My book”see my book” and this blog seeks to aid the search for the authentic self, but I believe 90 percent of the world wants to obey. I believe their one and only single free will choice is what or whom to obey.

Freedom is fraught with anxiety and confusion. Freedom requires an endless chain of considered choices. Freedom is a world without red lights and green lights. It is not easy.

As this anxiety builds, the person makes a selection of choices that dictate behavior and mental processes. Religious choice probably contains the largest and most detailed of dicta. Christian, Jewish, Islam, Buddhist, etc. each having within them further choices finally arrives at a host of rules and dictates that control one’s daily and life-long choices. A strong second world of rules is cultural. National cultures, ethnic cultures, regional cultures all have stated or implied rules of behavior and thought.

Add in a variety of other sources of rules or expectations proceeding from schools, professions, affiliations, government, families, and you have little wiggle room left for independence or free choice. Diet books, health books, advice books and fashion further seek to dictate behaviors and limit choice.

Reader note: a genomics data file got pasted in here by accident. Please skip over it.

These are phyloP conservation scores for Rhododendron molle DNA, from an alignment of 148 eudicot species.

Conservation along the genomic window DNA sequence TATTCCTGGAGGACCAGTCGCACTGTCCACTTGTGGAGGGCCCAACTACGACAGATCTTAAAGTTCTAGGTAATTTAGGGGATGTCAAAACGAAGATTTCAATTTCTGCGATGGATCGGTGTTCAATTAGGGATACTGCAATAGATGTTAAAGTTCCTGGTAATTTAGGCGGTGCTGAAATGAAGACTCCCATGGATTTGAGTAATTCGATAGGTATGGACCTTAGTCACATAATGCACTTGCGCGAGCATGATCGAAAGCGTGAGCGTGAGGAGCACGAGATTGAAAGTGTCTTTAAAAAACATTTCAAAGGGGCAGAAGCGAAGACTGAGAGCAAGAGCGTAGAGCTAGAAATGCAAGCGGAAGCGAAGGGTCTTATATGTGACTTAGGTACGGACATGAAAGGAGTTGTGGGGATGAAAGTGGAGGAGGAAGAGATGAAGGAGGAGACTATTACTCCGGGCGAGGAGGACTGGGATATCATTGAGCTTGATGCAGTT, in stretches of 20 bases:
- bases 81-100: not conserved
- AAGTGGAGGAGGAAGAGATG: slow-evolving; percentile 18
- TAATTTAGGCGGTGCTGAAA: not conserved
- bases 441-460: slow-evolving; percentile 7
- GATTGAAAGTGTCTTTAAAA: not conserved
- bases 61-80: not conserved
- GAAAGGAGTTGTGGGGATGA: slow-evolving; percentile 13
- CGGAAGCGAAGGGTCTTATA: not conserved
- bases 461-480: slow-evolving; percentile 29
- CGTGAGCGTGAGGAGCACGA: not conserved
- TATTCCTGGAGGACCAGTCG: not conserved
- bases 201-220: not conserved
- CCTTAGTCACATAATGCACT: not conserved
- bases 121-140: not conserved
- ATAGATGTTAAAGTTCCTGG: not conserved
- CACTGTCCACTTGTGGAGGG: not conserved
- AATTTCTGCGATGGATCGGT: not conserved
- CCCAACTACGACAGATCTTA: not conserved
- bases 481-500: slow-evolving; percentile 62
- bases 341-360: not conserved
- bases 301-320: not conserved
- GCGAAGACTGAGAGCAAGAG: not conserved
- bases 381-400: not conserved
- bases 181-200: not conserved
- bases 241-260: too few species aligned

We all champion freedom. We all like to think of ourselves as free, particularly in America. At least, in America, we get to make the first choice. There are whole countries and cultures where even the first choice of free will is unavailable. You are simply told from birth what you will worship and obey and you are surrounded by enforcers.

Run your day through your mind and consider how many choices you make are truly free. Look about you and see how dictated is your environment. Peer pressure alone is a significant influence. Even abstract theories, ideas, influence your choices. How many of your choices or life components are a result of belief in global warming, or protecting the environment, or political correctness….all ideas that are drumbeats in your daily life.

Now consider all of the above and visualize what a narrow slice of life remains available to free choice. “Am I in your play, or are you in mine” becomes pervasive. You are in a vast variety of plays, some of which you chose, none of which is of your own authorship. Even selecting what you want to eat off of a menu is less a matter of what you would like to eat, but more a matter of what you should or shouldn’t eat.

Freedom is hard. A daily litany of choices is stressful. It’s fifty/fifty that you will make the wrong choice. Existential angst is a real burden. What to do? What to do?

I think a healthy exercise is to review one’s daily life, as well as one’s larger life picture, and list and evaluate the various components as to which is a free choice, and which is a choice derived from another source and its influences. I suspect you will be shocked to see how little is a free and personal choice. If it is a larger proportion, you deserve to give yourself props.



5 thoughts on “OBEY!